IPM Innovation Lab compiles book on 20 years of IPM in tropical countries

Skeptics of integrated pest management have always existed, especially doubters of its effectiveness in the developing world where food insecurity is a daily struggle. But a new book edited by Virginia Tech entomologist Rangaswamy “Muni” Muniappan shows the vital role of environmentally friendly integrated pest management practices in feeding the world’s growing population.

Four people in a greenhouse in Uganda

Ugandan scientists Robinah Ssonko, Samuel Kyamanywa, Jheninah Karungi, and a student from Makerere University display tomato and eggplant seedlings grown using integrated pest management practices. Karungi and Kyamanywa co-authored a chapter in the book about the success of integrated pest management on vegetable-growing in Uganda.

The new book, “Integrated Pest Management of Tropical Vegetable Crops,” documents 20 years of successful integrated pest management projects in tropical countries by the USAID-funded Feed the Future Innovation Lab for Integrated Pest Management.

Muniappan directs the program, which is headquartered at Virginia Tech. He and fellow entomologist E.A. Heinrichs edited the book, which includes contributions from 42 authors.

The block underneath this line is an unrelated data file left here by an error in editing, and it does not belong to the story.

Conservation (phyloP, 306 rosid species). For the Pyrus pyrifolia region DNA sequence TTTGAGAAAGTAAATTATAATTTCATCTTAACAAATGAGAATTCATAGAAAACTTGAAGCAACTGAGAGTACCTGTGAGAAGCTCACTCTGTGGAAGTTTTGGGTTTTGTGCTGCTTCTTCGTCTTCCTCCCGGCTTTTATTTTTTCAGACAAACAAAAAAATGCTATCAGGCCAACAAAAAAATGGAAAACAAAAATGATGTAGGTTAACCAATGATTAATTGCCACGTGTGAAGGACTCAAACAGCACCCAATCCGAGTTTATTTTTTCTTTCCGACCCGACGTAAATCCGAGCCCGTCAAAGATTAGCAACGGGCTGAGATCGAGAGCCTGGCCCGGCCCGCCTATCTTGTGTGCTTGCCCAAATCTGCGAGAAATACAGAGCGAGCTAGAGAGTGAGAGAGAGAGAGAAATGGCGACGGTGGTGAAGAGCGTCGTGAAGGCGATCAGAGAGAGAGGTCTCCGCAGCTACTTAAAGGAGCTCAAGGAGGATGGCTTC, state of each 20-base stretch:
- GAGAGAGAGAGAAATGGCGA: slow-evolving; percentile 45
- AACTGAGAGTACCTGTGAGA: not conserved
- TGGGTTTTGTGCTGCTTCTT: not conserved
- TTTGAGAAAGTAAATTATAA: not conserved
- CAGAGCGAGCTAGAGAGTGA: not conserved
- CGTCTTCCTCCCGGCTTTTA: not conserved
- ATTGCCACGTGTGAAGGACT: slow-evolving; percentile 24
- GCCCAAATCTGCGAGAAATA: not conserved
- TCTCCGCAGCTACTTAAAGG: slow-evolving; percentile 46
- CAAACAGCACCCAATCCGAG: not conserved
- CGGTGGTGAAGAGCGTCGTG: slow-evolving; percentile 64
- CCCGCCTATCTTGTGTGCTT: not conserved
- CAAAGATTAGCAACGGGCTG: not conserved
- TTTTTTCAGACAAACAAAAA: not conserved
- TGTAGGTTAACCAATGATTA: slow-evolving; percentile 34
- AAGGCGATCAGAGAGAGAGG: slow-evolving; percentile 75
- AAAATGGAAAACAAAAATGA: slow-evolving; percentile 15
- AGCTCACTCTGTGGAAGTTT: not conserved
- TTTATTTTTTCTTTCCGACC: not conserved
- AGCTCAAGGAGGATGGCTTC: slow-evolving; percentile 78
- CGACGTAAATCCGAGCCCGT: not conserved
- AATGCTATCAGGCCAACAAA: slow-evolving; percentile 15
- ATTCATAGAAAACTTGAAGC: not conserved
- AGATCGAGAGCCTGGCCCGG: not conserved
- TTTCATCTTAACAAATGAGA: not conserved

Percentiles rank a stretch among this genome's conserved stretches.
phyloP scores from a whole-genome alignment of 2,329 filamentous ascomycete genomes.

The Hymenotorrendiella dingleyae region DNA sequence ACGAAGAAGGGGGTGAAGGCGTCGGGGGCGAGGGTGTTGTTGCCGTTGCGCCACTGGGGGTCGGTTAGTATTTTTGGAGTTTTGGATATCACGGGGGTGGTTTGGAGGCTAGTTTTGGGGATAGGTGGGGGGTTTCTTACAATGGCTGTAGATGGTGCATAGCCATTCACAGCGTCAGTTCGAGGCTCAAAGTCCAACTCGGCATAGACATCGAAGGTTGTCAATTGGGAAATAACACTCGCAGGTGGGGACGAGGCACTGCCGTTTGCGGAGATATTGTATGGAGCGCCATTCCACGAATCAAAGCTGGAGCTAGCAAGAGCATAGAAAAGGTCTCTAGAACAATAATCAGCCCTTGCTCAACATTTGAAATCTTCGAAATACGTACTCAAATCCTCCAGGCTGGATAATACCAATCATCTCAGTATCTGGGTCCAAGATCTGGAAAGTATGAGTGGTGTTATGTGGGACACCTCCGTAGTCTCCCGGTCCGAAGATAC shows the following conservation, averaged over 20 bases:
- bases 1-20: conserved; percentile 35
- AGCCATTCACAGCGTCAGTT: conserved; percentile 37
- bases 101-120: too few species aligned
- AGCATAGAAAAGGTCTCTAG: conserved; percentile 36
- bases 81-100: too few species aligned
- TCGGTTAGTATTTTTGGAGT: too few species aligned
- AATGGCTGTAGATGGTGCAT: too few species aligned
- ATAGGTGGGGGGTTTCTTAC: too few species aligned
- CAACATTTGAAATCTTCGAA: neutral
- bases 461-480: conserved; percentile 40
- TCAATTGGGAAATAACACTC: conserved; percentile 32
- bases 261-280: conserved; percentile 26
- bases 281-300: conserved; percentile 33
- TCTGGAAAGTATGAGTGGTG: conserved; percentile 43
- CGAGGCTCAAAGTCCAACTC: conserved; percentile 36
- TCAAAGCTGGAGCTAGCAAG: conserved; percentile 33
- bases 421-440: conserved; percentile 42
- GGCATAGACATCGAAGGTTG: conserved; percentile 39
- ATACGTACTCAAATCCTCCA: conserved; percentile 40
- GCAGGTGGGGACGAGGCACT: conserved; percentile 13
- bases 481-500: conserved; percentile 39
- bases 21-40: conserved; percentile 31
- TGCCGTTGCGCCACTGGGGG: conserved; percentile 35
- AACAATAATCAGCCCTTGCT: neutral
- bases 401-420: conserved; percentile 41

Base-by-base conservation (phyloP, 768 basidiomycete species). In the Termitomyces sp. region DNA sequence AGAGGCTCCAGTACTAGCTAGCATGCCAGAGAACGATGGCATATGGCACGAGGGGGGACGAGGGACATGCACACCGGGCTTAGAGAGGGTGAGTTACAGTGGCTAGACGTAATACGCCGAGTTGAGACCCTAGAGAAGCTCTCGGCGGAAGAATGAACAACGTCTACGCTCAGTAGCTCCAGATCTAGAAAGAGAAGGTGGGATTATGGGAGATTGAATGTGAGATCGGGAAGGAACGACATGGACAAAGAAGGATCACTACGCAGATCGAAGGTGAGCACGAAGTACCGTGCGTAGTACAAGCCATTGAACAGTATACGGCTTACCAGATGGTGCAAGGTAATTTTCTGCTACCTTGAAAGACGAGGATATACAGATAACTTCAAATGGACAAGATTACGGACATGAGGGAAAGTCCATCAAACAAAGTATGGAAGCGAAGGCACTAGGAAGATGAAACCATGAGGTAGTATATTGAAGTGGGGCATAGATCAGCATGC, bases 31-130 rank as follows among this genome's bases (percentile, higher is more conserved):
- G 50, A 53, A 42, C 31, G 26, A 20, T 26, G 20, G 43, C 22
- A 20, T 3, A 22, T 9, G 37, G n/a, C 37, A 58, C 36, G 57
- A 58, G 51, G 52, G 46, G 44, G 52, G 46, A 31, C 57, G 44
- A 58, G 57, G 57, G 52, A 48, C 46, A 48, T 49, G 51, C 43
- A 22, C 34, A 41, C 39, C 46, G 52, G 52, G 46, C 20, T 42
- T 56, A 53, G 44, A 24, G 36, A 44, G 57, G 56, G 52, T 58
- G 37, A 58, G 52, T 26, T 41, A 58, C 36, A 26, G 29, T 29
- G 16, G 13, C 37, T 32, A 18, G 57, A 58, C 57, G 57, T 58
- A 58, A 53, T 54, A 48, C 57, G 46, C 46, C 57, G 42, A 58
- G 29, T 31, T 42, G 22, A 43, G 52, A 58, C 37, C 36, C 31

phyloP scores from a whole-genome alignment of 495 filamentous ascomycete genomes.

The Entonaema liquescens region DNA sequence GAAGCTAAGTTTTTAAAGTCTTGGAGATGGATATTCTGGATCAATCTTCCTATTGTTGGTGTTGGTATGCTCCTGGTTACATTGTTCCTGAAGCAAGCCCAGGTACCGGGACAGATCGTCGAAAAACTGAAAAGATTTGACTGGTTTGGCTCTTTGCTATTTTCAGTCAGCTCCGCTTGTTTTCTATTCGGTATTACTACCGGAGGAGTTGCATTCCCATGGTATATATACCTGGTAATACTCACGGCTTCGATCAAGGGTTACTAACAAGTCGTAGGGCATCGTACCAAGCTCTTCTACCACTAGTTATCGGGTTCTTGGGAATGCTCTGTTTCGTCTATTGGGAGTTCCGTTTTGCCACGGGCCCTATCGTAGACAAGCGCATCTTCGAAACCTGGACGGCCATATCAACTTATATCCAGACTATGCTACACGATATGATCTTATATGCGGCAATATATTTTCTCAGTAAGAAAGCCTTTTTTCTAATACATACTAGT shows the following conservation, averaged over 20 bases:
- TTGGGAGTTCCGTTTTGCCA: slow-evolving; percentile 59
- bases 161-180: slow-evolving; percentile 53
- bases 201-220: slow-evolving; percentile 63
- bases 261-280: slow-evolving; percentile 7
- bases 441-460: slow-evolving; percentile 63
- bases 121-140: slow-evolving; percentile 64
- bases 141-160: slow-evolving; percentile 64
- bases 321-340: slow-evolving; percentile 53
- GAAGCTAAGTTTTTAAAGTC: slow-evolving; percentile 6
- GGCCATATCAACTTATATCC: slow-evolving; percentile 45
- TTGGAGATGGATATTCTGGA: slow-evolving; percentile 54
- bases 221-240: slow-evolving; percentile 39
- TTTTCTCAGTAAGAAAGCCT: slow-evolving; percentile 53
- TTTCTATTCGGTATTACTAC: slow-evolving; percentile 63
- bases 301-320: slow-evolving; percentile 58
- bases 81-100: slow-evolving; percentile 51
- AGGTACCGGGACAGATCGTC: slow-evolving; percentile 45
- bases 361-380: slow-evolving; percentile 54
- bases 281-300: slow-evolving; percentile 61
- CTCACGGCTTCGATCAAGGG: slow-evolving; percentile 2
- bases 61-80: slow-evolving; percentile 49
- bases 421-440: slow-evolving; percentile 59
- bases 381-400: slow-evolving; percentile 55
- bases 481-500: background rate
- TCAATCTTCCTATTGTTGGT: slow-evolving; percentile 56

“We feel that there are adequate examples of implementation of integrated pest management technologies in the developing world in this book to counter the skepticism that exists among some scientists,” Muniappan said. “The research in this book shows the unique approach toward integrated pest management that our program has helped disseminate, which works well in developing countries.”

The book includes chapters on management of virus diseases in tropical crops, the beneficial fungus Trichoderma and its potential for managing crop diseases, and food and environmental security in the tropics.

The Innovation Lab not only trains its partners in integrated pest management techniques and technologies, but it also provides budding scientists with experience in writing for publication. Three-quarters of the book’s authors are scientists from developing countries.

The book’s chapters focus on the impact of the Innovation Lab in countries with USAID-funded projects, such as Bangladesh, Ecuador, Nepal, and Uganda. Contributors also include three faculty members from the College of Agriculture and Life SciencesJeffrey Alwang and George Norton from the Department of Agricultural and Applied Economics and Sue Tolin from the Department of Plant Pathology, Physiology, and Weed Science, along with IPM Innovation Lab Associate Director, Amer Fayad.